Click to Skip Ad
Closing in...

Scientists have discovered the oldest musical instrument on Earth

Published Feb 11th, 2021 4:51PM EST
shell horn
Image: C.Fritz, et al.

If you buy through a BGR link, we may earn an affiliate commission, helping support our expert product labs.

  • The history of music goes back a long, long way, and a new discovery in France may be one of the most important discoveries linked to early music making. 
  • A conch shell that is now thought to be a horn was found in 1931, but researchers only recently discovered that it may have been used as a musical instrument.
  • The shell has a hole in it that was originally thought to be damage from thousands of years in the ground, but researchers now believe it may have been a mouthpiece.

Today, music is part of our everyday lives. You listen to it in the car, while you work, while you workout, and maybe even rely on music to help you fall asleep. But how far back does the idea of music really go? When did humans first begin making music? The simple answer is that we don’t really know, but we do know that musical instruments were being made thousands and thousands of years ago.

Now, an incredibly old seashell that was discovered nearly a century ago is being looked at in a new light, and it might end up being the oldest musical instrument ever found on Earth. The shell, which was from a conch, was thought to be an ancient ceremonial relic, but new research suggests that it may have been used as a horn, and at 17,000 years old, that would make it the oldest musical instrument ever.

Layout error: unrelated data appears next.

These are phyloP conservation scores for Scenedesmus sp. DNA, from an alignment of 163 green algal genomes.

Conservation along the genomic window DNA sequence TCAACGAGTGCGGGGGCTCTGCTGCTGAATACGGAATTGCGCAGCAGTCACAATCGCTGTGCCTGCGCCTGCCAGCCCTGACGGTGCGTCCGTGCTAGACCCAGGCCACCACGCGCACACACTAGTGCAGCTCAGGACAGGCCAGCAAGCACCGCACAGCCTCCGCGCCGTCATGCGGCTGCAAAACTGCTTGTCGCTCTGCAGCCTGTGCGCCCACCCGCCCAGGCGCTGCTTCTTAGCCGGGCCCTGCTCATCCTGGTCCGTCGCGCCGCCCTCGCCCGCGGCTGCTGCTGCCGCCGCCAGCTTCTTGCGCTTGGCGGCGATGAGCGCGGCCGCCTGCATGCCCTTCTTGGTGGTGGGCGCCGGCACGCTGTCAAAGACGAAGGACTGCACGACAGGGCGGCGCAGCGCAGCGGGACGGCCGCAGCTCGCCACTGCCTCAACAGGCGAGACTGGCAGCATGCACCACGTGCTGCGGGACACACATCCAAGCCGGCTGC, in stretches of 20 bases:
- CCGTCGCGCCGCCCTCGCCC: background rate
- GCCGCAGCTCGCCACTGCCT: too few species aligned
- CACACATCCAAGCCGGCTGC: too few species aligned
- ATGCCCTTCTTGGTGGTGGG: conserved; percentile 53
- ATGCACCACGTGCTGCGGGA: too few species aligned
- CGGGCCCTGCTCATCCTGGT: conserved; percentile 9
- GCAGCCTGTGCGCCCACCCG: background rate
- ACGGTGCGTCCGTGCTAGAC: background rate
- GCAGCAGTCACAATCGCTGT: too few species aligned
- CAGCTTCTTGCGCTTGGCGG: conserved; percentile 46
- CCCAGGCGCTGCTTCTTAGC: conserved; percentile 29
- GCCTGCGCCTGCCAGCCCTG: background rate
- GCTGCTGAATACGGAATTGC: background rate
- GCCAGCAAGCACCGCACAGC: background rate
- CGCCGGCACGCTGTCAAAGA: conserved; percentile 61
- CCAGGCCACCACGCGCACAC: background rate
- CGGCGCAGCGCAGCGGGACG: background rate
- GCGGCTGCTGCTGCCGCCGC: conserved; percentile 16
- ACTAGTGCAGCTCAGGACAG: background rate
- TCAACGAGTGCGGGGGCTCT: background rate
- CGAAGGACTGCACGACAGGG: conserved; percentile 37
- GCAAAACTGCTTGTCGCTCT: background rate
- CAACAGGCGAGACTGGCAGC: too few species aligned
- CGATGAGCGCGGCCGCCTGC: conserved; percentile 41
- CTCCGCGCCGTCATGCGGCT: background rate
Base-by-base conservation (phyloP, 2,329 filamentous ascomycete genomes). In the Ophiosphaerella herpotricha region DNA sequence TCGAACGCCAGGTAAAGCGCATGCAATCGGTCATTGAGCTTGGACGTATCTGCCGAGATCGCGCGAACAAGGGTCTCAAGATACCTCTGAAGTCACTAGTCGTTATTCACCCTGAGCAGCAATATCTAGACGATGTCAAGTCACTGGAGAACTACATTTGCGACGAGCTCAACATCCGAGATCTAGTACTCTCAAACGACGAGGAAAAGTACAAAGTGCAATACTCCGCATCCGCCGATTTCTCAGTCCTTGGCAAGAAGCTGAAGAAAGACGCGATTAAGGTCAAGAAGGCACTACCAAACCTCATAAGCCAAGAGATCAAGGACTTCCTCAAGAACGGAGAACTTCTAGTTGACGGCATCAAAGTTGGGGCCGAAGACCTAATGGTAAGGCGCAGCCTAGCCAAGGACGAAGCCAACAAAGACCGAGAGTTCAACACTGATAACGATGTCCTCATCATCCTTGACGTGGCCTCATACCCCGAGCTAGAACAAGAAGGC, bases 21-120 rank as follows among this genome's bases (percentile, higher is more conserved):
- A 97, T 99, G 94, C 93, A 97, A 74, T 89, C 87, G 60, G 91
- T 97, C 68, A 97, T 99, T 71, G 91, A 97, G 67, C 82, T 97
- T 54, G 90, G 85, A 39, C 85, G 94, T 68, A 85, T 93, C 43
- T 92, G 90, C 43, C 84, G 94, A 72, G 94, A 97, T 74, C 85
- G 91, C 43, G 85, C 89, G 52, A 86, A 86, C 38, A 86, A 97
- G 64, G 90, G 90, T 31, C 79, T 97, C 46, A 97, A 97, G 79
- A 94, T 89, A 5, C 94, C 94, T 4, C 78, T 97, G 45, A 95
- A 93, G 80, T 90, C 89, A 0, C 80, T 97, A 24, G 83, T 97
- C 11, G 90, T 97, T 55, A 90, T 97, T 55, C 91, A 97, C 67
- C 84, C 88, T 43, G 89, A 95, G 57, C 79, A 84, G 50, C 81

As NPR reports, the shell that is now the subject of the intense investigation was originally discovered in 1931. It was found in France in a cave that includes other signs of ancient human activity, including paintings on the walls, and the site has been dated to roughly 17,000 years ago. When the shell was found, researchers of the time believed it was used as a cup in some sort of ceremony. The fact that there the end had a hole in it was thought to be little more than the unfortunate damage it had suffered over the centuries.

Today, 90 years after that discovery, researchers writing in Science Advances explain that the shell could just as likely have been used as a musical instrument. The hole in its end may have been used as a mouthpiece.

The researchers write:

We report on the study of a seashell from the decorated cave of Marsoulas and demons
trate that the Magdalenian occupants of this site transformed this shell into a wind instrument. It is one of the very rare examples, if not the only one for the Paleolithic period, of a musical instrument fashioned from a large shell, and the first conch shell of this use thus far discovered.

Closer investigation of the hole in its tip revealed that it appeared to be an intentional addition to the shell. The markings were indicative of ancient tools, suggesting that whoever added the hole did so with purpose.